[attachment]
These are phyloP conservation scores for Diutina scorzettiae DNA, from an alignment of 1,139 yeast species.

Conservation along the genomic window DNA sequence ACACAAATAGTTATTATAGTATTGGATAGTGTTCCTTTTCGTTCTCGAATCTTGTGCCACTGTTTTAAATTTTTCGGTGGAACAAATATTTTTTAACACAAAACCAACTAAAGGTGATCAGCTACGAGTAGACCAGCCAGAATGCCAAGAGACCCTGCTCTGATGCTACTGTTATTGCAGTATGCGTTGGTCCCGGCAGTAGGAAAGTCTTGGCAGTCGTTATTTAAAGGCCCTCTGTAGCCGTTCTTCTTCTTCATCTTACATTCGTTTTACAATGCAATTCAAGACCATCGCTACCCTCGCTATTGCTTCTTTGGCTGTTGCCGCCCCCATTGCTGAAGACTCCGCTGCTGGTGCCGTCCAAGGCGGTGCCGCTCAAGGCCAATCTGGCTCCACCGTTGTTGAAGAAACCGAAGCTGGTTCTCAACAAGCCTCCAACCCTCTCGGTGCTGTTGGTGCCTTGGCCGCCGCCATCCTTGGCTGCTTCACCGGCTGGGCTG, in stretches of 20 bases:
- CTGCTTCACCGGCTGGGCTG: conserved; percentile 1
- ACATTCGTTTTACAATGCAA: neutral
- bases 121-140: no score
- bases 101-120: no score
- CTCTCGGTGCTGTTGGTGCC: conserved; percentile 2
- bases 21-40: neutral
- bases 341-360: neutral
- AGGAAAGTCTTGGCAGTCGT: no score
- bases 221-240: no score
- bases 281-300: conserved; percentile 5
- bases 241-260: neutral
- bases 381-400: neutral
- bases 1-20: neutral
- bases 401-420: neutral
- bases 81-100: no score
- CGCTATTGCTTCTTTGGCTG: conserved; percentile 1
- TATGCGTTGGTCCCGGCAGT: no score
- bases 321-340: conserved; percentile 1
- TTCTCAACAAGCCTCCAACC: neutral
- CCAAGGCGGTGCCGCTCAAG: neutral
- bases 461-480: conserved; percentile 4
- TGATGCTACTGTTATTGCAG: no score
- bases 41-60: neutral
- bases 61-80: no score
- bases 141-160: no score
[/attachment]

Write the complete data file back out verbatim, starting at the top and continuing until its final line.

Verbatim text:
These are phyloP conservation scores for Diutina scorzettiae DNA, from an alignment of 1,139 yeast species.

Conservation along the genomic window DNA sequence ACACAAATAGTTATTATAGTATTGGATAGTGTTCCTTTTCGTTCTCGAATCTTGTGCCACTGTTTTAAATTTTTCGGTGGAACAAATATTTTTTAACACAAAACCAACTAAAGGTGATCAGCTACGAGTAGACCAGCCAGAATGCCAAGAGACCCTGCTCTGATGCTACTGTTATTGCAGTATGCGTTGGTCCCGGCAGTAGGAAAGTCTTGGCAGTCGTTATTTAAAGGCCCTCTGTAGCCGTTCTTCTTCTTCATCTTACATTCGTTTTACAATGCAATTCAAGACCATCGCTACCCTCGCTATTGCTTCTTTGGCTGTTGCCGCCCCCATTGCTGAAGACTCCGCTGCTGGTGCCGTCCAAGGCGGTGCCGCTCAAGGCCAATCTGGCTCCACCGTTGTTGAAGAAACCGAAGCTGGTTCTCAACAAGCCTCCAACCCTCTCGGTGCTGTTGGTGCCTTGGCCGCCGCCATCCTTGGCTGCTTCACCGGCTGGGCTG, in stretches of 20 bases:
- CTGCTTCACCGGCTGGGCTG: conserved; percentile 1
- ACATTCGTTTTACAATGCAA: neutral
- bases 121-140: no score
- bases 101-120: no score
- CTCTCGGTGCTGTTGGTGCC: conserved; percentile 2
- bases 21-40: neutral
- bases 341-360: neutral
- AGGAAAGTCTTGGCAGTCGT: no score
- bases 221-240: no score
- bases 281-300: conserved; percentile 5
- bases 241-260: neutral
- bases 381-400: neutral
- bases 1-20: neutral
- bases 401-420: neutral
- bases 81-100: no score
- CGCTATTGCTTCTTTGGCTG: conserved; percentile 1
- TATGCGTTGGTCCCGGCAGT: no score
- bases 321-340: conserved; percentile 1
- TTCTCAACAAGCCTCCAACC: neutral
- CCAAGGCGGTGCCGCTCAAG: neutral
- bases 461-480: conserved; percentile 4
- TGATGCTACTGTTATTGCAG: no score
- bases 41-60: neutral
- bases 61-80: no score
- bases 141-160: no score